It is now time to touch on a few aspects of the transition experience: the initial conditions, the broad strategy and intensity of the reform effort; and the content of the reform programs that have been implemented, before turning to some principles that should guide our thinking about the future direction of policy. And I shall conclude of course by coming back—giving honor where honor is due—to the current prospects of Poland.

The initial conditions faced by countries have been extensively analyzed and clearly varied widely. Countries' natural resource endowment, the initial level of per capita income, the proximity to potential or existing trading partners, the degree of industrialization and extent of state ownership, the dependence on COMECON trade, are all factors that varied widely among the countries in transition. But these factors do not constitute a full explanation of cross-country differences of progress along the transition path. We are now ten years into the transition: experience and academic research show increasingly clearly that it is today's policies, rather than yesterday's obstacles, that determine whether countries succeed. Difficult conditions do not render reforms impossible or ineffective: instead they make them more necessary, and certainly more challenging.

We have seen wide variation in the broad strategy and the intensity of the effort which countries have brought to reform. There is another, less tangible, set of factors that has come into play. Each country faced difficult political and social conditions at the start of the transition, but countries' differing capacity and willingness to react has been a major factor in determining the outcome of the reform experience to date. Three broad factors explain this variation.

  • One, in many countries, especially in the former Soviet Union, the basic institutions of government had to be built from the ground up. As the Soviet Union crumbled, where there had been one country, suddenly there were fifteen, each with the need to establish the machinery of government and to define economic policy priorities. Elsewhere, notably in Central Europe, basic institutions were already in place, although of course they had to be restructured or reoriented.

  • Two, the institutions of civil society are just as crucial to successful reform effort. Poland, for instance, has benefited enormously from having preserved or created the key institutions of the family, the unions, the church, and the press. And to promote markets and entrepreneurship, there is an even less tangible factor: a culture that fosters the rule of law and the acceptance of codes of conduct that are honored by market participants on the basis of enlightened self-interest. Efficient, transparent markets, a critical goal of the reform effort, require a clearly defined and well-enforced legal framework. That much is well known, and indeed much necessary legislative work is underway. But those countries where the transition is advancing most smoothly—where markets are best developed—are those where respect for the law, for private property, and for voluntary market-based codes of conduct are most firmly entrenched.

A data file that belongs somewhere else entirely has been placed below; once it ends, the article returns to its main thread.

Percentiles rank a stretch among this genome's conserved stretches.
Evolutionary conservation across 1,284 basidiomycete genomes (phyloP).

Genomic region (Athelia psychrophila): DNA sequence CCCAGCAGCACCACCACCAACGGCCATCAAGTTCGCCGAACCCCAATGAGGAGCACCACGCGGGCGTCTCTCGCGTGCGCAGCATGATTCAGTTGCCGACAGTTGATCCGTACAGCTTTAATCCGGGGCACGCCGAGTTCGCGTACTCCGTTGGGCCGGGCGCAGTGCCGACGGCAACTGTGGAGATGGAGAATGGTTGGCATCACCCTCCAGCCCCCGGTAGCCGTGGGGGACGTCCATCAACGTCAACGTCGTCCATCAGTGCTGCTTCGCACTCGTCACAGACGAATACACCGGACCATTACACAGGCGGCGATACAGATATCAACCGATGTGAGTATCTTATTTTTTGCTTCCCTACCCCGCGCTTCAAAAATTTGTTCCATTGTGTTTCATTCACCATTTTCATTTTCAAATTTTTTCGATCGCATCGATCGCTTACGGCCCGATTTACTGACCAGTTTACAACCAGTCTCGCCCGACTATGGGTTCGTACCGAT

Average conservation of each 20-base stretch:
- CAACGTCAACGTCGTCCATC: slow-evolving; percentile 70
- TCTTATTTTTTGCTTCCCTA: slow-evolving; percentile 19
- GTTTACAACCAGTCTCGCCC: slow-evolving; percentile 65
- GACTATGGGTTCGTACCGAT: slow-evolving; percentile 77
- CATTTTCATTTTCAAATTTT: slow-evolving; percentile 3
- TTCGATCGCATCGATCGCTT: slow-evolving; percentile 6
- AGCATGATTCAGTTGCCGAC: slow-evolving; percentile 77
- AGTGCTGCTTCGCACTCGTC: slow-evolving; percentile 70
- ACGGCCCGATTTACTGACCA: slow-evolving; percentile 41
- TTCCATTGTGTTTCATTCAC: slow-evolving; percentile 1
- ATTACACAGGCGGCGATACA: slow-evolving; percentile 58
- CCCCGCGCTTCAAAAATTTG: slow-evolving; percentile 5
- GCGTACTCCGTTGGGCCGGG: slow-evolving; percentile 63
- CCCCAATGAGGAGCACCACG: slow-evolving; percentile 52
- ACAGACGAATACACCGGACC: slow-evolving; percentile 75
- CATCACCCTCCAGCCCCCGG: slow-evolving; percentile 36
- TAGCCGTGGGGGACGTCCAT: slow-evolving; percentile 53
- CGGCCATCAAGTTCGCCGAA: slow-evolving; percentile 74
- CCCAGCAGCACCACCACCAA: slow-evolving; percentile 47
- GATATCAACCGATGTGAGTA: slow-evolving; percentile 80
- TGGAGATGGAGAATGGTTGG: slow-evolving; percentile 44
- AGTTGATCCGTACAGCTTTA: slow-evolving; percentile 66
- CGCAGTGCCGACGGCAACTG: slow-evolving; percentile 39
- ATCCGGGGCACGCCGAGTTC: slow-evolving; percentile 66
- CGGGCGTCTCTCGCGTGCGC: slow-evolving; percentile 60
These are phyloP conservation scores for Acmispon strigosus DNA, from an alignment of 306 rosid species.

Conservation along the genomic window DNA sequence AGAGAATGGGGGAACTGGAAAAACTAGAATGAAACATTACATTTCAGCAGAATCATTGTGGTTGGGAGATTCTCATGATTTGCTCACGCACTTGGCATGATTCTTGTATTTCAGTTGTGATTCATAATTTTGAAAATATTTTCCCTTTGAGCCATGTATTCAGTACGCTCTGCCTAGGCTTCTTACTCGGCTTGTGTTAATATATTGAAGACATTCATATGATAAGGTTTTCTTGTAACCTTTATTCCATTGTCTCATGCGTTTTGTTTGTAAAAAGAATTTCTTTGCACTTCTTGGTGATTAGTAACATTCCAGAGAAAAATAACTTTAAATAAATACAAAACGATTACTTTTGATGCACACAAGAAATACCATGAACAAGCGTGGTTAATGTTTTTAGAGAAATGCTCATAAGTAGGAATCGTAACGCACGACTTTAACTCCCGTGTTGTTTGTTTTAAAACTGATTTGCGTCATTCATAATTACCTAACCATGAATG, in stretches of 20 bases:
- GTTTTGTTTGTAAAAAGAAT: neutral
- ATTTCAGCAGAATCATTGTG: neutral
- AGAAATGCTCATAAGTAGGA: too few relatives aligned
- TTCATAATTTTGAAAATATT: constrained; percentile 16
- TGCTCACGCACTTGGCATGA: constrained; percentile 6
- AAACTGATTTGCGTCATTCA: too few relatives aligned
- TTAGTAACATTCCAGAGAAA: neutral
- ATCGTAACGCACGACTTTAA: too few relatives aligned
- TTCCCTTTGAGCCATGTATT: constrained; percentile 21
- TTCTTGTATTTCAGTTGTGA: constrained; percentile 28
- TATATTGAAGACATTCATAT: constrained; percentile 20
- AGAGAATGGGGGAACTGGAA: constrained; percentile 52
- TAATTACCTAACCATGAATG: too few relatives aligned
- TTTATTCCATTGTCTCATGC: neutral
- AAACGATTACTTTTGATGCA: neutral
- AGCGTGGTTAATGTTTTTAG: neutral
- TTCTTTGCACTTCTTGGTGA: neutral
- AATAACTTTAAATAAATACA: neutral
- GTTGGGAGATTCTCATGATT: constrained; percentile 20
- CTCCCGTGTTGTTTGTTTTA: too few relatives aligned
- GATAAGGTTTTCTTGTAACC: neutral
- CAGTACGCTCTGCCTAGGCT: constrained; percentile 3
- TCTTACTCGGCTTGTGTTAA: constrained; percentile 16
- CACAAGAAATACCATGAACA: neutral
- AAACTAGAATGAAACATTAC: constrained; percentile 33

• Three, countries have varied considerably in the coherence and strength of their response to the intense demands of building new economies. Here I am reminded of Lescek Balcerowicz's notion of a period of "exceptional politics"2, the finite window of opportunity created by a populace that was longing for economic change in the aftermath of social and political upheaval. Those countries that tapped this non-renewable national resource, by combining strong stabilization measures—the indispensable ingredient—with vigorous structural reform, are generally those where the recovery is the strongest. Most important was a clear, coherent vision of what needed to be done. Unfortunately, some countries did not avoid the temptation of seeking an elusive "third way," frequently by creating new versions of old models. Valuable time was lost, and their recovery has been delayed.